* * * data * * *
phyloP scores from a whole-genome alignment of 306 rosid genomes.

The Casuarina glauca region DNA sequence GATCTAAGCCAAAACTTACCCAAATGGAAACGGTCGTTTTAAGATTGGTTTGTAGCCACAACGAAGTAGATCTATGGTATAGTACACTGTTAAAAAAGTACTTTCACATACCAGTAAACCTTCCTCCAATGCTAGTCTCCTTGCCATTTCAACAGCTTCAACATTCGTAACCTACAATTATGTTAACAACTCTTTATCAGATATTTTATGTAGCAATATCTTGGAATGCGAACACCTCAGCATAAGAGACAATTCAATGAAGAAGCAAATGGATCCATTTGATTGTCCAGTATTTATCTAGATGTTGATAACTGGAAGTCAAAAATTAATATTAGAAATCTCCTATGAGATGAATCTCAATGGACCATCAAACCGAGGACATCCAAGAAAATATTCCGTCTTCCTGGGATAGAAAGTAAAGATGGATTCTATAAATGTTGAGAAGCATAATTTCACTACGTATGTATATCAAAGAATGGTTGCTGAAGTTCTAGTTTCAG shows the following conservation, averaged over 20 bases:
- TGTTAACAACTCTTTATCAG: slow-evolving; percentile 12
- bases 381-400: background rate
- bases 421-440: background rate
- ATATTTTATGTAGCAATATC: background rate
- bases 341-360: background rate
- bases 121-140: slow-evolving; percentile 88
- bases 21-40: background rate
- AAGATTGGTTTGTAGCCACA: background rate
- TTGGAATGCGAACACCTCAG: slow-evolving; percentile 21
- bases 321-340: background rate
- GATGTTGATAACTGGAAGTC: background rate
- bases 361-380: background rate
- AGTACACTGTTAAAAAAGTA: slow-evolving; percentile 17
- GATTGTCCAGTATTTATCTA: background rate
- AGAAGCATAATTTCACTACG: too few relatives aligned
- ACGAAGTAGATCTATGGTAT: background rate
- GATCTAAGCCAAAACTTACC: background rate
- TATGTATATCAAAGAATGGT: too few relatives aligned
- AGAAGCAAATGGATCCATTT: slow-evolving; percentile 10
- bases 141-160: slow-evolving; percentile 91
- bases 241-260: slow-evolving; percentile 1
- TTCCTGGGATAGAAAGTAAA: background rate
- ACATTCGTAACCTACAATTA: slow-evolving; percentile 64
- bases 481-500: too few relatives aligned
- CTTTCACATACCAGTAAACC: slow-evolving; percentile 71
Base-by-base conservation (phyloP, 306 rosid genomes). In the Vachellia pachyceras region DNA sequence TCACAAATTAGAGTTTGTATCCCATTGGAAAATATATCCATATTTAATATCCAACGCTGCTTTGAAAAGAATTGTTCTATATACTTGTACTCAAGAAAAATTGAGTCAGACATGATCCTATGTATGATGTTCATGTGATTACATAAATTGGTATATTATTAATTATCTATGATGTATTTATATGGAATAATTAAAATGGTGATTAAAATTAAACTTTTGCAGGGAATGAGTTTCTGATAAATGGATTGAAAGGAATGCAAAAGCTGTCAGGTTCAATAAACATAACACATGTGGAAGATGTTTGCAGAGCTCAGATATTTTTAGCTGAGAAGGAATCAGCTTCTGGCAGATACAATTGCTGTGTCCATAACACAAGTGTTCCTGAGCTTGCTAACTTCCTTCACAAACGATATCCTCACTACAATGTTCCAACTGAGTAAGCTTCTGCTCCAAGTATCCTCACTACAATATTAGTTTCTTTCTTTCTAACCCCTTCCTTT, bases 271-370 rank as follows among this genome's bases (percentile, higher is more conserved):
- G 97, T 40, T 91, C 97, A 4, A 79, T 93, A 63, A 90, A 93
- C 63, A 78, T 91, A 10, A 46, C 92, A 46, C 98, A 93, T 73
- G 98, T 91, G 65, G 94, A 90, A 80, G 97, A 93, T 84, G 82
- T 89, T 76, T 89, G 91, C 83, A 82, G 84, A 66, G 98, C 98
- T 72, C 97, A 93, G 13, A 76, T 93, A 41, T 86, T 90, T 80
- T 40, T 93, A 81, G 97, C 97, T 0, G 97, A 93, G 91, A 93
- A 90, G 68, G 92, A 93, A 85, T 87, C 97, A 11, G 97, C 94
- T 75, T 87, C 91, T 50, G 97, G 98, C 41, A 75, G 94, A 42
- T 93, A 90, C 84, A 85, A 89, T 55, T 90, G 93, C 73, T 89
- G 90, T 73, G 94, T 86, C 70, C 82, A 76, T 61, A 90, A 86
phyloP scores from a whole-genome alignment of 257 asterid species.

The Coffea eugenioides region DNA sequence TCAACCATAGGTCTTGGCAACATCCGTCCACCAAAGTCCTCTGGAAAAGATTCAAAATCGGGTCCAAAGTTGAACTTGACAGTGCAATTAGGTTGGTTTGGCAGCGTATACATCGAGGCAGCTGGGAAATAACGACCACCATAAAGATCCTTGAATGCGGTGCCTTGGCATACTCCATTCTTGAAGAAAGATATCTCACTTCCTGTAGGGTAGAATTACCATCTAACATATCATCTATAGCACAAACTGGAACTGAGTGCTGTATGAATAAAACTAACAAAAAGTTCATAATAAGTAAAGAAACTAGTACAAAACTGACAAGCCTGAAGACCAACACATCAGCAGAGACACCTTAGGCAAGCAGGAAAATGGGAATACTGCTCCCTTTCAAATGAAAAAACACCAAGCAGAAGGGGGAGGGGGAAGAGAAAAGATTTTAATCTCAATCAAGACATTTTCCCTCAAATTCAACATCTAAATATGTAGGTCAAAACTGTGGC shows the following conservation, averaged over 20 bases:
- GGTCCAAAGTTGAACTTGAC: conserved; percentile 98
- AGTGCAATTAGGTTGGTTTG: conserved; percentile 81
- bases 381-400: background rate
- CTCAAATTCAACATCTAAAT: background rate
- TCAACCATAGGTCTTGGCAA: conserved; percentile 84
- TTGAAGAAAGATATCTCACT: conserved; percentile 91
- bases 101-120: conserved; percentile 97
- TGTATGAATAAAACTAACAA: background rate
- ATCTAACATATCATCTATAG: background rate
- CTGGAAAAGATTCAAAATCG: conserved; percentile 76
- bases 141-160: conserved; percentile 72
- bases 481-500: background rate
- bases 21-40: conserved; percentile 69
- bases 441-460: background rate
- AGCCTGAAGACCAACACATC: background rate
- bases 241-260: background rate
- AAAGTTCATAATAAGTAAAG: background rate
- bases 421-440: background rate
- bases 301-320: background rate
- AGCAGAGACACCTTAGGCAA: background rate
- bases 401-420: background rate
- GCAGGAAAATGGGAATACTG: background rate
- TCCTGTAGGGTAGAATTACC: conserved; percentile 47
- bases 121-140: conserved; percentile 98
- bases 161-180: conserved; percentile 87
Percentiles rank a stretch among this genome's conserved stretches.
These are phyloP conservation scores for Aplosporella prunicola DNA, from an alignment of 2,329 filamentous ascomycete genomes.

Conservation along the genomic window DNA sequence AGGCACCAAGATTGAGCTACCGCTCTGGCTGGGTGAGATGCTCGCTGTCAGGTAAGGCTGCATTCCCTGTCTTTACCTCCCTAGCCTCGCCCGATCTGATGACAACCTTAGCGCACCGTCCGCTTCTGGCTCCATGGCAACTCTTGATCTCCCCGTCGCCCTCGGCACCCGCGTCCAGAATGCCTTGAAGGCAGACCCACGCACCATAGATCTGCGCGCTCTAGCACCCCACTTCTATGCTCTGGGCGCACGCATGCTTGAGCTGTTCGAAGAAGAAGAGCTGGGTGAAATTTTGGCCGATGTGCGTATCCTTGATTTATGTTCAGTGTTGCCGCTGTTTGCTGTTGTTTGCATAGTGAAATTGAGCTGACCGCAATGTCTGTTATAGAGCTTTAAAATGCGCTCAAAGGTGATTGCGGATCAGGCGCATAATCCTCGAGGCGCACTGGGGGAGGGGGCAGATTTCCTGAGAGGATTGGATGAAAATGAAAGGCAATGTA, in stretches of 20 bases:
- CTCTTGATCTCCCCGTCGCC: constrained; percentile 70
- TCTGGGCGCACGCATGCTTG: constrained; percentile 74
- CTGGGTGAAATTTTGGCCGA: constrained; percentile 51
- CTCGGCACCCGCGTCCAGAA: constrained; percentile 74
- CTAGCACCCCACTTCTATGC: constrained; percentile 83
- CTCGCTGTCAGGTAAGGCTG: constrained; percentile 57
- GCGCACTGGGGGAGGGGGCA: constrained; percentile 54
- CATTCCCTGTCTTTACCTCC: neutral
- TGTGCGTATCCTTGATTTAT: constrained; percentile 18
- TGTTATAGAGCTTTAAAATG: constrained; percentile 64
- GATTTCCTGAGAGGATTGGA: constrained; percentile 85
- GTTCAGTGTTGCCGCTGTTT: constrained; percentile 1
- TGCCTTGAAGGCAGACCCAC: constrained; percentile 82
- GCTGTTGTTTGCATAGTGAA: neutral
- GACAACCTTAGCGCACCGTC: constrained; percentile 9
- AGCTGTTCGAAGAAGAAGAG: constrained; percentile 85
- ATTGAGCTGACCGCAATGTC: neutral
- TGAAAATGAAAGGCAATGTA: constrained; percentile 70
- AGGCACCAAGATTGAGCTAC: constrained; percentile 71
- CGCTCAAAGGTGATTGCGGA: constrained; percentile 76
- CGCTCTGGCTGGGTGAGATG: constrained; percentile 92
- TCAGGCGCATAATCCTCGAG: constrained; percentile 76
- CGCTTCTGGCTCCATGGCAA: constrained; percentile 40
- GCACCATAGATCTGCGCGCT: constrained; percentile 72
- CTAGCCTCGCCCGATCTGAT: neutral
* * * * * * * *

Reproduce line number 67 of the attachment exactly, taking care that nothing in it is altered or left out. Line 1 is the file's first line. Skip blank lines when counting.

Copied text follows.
These are phyloP conservation scores for Aplosporella prunicola DNA, from an alignment of 2,329 filamentous ascomycete genomes.